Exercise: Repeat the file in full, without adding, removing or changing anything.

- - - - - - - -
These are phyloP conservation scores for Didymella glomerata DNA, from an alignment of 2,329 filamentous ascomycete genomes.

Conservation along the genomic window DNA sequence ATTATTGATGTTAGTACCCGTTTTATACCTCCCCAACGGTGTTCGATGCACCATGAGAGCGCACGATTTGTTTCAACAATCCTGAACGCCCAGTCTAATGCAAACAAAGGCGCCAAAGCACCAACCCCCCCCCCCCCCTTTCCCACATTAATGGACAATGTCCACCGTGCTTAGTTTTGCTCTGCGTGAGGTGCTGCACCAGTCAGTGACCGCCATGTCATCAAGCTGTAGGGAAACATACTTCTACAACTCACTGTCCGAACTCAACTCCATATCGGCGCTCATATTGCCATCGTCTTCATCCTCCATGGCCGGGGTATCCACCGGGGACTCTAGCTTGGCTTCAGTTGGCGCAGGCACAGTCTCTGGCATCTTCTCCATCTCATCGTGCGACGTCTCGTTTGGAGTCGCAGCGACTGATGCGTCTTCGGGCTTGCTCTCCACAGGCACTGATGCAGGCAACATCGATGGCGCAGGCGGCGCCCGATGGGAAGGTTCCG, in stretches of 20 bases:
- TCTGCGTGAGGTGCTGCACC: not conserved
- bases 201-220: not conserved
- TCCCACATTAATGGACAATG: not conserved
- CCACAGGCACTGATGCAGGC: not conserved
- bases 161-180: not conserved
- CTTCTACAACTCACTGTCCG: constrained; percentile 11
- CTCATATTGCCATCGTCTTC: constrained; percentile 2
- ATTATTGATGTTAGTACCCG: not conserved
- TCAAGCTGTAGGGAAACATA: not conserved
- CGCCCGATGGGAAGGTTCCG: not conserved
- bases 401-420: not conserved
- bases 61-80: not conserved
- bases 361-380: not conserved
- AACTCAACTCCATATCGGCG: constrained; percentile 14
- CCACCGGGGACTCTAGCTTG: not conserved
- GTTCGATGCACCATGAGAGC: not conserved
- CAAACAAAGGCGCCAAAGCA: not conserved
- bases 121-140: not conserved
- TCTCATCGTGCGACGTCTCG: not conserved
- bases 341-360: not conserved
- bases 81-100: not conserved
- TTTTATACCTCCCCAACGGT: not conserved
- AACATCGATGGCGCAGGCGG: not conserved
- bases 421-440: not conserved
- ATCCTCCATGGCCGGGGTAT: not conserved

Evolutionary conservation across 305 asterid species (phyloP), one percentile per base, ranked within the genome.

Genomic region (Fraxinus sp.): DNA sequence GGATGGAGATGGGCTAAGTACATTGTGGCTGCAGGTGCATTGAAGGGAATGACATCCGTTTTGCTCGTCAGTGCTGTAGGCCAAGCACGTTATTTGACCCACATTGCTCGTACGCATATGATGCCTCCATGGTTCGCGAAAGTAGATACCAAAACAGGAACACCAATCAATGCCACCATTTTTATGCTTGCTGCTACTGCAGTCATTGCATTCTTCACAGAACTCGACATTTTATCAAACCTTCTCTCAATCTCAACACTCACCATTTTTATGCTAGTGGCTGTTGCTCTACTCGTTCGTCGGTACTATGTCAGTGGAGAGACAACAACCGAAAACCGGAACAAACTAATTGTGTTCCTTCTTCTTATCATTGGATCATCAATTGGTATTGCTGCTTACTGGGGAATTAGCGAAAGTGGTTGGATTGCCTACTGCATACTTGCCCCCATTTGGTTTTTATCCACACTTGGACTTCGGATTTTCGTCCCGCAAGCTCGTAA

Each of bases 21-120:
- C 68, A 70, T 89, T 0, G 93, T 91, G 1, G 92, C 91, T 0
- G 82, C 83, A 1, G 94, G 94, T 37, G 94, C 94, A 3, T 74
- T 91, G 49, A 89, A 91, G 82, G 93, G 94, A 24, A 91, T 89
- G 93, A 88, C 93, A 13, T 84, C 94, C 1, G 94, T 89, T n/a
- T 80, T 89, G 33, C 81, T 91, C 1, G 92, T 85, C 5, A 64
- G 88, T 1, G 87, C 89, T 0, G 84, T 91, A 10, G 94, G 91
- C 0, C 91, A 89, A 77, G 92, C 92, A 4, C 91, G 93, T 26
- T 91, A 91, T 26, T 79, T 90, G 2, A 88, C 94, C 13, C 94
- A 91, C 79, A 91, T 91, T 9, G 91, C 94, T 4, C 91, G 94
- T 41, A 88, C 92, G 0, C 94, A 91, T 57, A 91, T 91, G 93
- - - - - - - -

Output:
These are phyloP conservation scores for Didymella glomerata DNA, from an alignment of 2,329 filamentous ascomycete genomes.

Conservation along the genomic window DNA sequence ATTATTGATGTTAGTACCCGTTTTATACCTCCCCAACGGTGTTCGATGCACCATGAGAGCGCACGATTTGTTTCAACAATCCTGAACGCCCAGTCTAATGCAAACAAAGGCGCCAAAGCACCAACCCCCCCCCCCCCCTTTCCCACATTAATGGACAATGTCCACCGTGCTTAGTTTTGCTCTGCGTGAGGTGCTGCACCAGTCAGTGACCGCCATGTCATCAAGCTGTAGGGAAACATACTTCTACAACTCACTGTCCGAACTCAACTCCATATCGGCGCTCATATTGCCATCGTCTTCATCCTCCATGGCCGGGGTATCCACCGGGGACTCTAGCTTGGCTTCAGTTGGCGCAGGCACAGTCTCTGGCATCTTCTCCATCTCATCGTGCGACGTCTCGTTTGGAGTCGCAGCGACTGATGCGTCTTCGGGCTTGCTCTCCACAGGCACTGATGCAGGCAACATCGATGGCGCAGGCGGCGCCCGATGGGAAGGTTCCG, in stretches of 20 bases:
- TCTGCGTGAGGTGCTGCACC: not conserved
- bases 201-220: not conserved
- TCCCACATTAATGGACAATG: not conserved
- CCACAGGCACTGATGCAGGC: not conserved
- bases 161-180: not conserved
- CTTCTACAACTCACTGTCCG: constrained; percentile 11
- CTCATATTGCCATCGTCTTC: constrained; percentile 2
- ATTATTGATGTTAGTACCCG: not conserved
- TCAAGCTGTAGGGAAACATA: not conserved
- CGCCCGATGGGAAGGTTCCG: not conserved
- bases 401-420: not conserved
- bases 61-80: not conserved
- bases 361-380: not conserved
- AACTCAACTCCATATCGGCG: constrained; percentile 14
- CCACCGGGGACTCTAGCTTG: not conserved
- GTTCGATGCACCATGAGAGC: not conserved
- CAAACAAAGGCGCCAAAGCA: not conserved
- bases 121-140: not conserved
- TCTCATCGTGCGACGTCTCG: not conserved
- bases 341-360: not conserved
- bases 81-100: not conserved
- TTTTATACCTCCCCAACGGT: not conserved
- AACATCGATGGCGCAGGCGG: not conserved
- bases 421-440: not conserved
- ATCCTCCATGGCCGGGGTAT: not conserved

Evolutionary conservation across 305 asterid species (phyloP), one percentile per base, ranked within the genome.

Genomic region (Fraxinus sp.): DNA sequence GGATGGAGATGGGCTAAGTACATTGTGGCTGCAGGTGCATTGAAGGGAATGACATCCGTTTTGCTCGTCAGTGCTGTAGGCCAAGCACGTTATTTGACCCACATTGCTCGTACGCATATGATGCCTCCATGGTTCGCGAAAGTAGATACCAAAACAGGAACACCAATCAATGCCACCATTTTTATGCTTGCTGCTACTGCAGTCATTGCATTCTTCACAGAACTCGACATTTTATCAAACCTTCTCTCAATCTCAACACTCACCATTTTTATGCTAGTGGCTGTTGCTCTACTCGTTCGTCGGTACTATGTCAGTGGAGAGACAACAACCGAAAACCGGAACAAACTAATTGTGTTCCTTCTTCTTATCATTGGATCATCAATTGGTATTGCTGCTTACTGGGGAATTAGCGAAAGTGGTTGGATTGCCTACTGCATACTTGCCCCCATTTGGTTTTTATCCACACTTGGACTTCGGATTTTCGTCCCGCAAGCTCGTAA

Each of bases 21-120:
- C 68, A 70, T 89, T 0, G 93, T 91, G 1, G 92, C 91, T 0
- G 82, C 83, A 1, G 94, G 94, T 37, G 94, C 94, A 3, T 74
- T 91, G 49, A 89, A 91, G 82, G 93, G 94, A 24, A 91, T 89
- G 93, A 88, C 93, A 13, T 84, C 94, C 1, G 94, T 89, T n/a
- T 80, T 89, G 33, C 81, T 91, C 1, G 92, T 85, C 5, A 64
- G 88, T 1, G 87, C 89, T 0, G 84, T 91, A 10, G 94, G 91
- C 0, C 91, A 89, A 77, G 92, C 92, A 4, C 91, G 93, T 26
- T 91, A 91, T 26, T 79, T 90, G 2, A 88, C 94, C 13, C 94
- A 91, C 79, A 91, T 91, T 9, G 91, C 94, T 4, C 91, G 94
- T 41, A 88, C 92, G 0, C 94, A 91, T 57, A 91, T 91, G 93